Friends, allow me to direct you to this excellent post by Phoenix about the unfiltered reality of thru hiking. She nails it. I don’t need to write my own now, because she’s said it perfectly already. Please check it out.
We’ve had a weird stretch since leaving Damascus. We left on our fiftieth day out and had an awesome one. It felt like a vacation and a celebration. Then we both got a little sick and spent an entire day in the tent while it rained, hiking a pathetic 2.6 miles in the evening, just to have gotten somewhere. The next day we saw the wild ponies, which I’ve been looking forward to for more than a year and perfectly lived up to expectations. There was a crappy campsite (literally, it was full of crap) and a 23 mile day, an unexpected zero. Basically, it’s been a lot of emotional (and physical) up and down, really quickly.
Eric puts it this way: thru hiking is like waking up every day and having to pack your apartment and move to a place you haven’t seen but have signed a lease on, where you will be living with roommates you haven’t met. Sometimes you will meet a Phoenix and Johnny Appleseed, or get a sweet spot by the river with, inexplicably, a bench (this happened coming out of Damascus). Other times you will hike 23 miles and arrive exhausted at a shelter where people are setting off fireworks, there are multiple handles of whiskey, and someone remarks, “I hope no one plans to sleep tonight!”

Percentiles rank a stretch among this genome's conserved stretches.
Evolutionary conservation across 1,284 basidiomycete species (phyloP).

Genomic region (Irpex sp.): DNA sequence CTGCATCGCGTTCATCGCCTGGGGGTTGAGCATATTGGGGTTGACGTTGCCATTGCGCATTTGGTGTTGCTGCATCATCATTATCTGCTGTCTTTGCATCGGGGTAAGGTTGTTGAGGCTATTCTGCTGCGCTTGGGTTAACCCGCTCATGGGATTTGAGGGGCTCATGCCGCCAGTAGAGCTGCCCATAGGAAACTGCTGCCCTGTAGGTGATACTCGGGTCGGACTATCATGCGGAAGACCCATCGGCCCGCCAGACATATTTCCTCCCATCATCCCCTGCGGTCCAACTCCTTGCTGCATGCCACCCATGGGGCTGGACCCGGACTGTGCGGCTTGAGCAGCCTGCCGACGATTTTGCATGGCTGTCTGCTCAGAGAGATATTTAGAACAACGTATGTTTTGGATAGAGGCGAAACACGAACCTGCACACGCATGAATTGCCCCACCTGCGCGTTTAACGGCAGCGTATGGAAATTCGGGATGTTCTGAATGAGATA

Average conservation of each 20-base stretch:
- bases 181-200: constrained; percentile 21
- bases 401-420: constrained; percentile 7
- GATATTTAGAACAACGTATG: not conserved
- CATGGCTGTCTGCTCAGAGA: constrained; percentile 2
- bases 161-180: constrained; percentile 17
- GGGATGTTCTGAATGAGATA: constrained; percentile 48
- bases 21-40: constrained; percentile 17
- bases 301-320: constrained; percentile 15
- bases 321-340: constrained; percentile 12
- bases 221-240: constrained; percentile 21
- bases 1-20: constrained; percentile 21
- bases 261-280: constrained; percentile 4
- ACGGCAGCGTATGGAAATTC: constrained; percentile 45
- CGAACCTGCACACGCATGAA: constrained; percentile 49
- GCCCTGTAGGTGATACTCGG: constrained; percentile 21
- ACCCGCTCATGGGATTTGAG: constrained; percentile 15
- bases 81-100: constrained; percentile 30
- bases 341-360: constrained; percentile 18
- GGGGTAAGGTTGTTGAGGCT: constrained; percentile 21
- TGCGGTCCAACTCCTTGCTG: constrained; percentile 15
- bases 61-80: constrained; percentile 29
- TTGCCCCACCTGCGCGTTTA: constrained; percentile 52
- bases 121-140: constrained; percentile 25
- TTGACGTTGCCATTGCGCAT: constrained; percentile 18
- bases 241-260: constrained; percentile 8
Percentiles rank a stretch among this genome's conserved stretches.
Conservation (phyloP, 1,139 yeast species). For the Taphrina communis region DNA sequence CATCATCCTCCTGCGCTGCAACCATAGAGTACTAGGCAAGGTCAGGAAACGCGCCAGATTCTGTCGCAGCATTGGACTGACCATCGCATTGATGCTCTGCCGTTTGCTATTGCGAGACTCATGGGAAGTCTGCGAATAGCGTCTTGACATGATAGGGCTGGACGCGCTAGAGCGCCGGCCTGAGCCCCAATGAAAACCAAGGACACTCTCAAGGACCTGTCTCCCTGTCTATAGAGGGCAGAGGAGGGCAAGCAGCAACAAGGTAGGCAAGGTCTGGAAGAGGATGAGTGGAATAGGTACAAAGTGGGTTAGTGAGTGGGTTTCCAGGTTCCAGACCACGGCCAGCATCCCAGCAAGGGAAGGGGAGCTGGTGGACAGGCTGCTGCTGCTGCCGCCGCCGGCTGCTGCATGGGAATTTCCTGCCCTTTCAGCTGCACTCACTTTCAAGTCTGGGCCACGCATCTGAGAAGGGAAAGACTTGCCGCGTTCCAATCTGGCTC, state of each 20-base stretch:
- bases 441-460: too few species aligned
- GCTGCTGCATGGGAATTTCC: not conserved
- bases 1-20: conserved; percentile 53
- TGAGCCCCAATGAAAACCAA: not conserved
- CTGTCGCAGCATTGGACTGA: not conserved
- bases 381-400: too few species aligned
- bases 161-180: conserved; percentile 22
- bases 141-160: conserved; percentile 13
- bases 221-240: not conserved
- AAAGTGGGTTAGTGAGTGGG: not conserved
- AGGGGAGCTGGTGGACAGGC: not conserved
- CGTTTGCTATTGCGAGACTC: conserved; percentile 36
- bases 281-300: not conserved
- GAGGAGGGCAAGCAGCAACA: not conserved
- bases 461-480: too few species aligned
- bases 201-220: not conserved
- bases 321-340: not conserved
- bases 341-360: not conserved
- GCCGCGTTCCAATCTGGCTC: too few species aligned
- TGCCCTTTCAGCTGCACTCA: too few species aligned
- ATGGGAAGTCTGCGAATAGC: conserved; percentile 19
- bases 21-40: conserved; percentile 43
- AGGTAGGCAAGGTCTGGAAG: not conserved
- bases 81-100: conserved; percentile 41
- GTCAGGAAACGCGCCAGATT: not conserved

You might need a watch, and for three weeks you might look for one when you’re in town and somehow, inexplicably, be unable to find this simple thing. And then out of the blue someone gives you an extra watch they happen to have.
Or, you might long for a margarita when you’re deep in the Bible Belt and all the towns are dry, for weeks.
You may be pushing it on a humid afternoon and want nothing more than to stop. And then you turn the corner and there in the forest is a canopy, an ice chest full of soda, a box full of moon pies. And an undeniable reason to stop for a little bit.
You need a ride, a meal, laundry, food, somewhere dry. And you have no idea how to get it. And then someone hands it to you. Or just as often, no one ever does. And then you just keep going, either way.
Things out here can turn in an instant, from bad to good and the other way around. The thing to do seems to be just ride, just take it, whatever it is, as it comes. It’s how I was striving to live before we came out here. And it sounds simple. But it’s so, so hard to remember:
Hold things lightly, by the edges. Every single thing. Because the suffering and the joy both are not handed down for forever.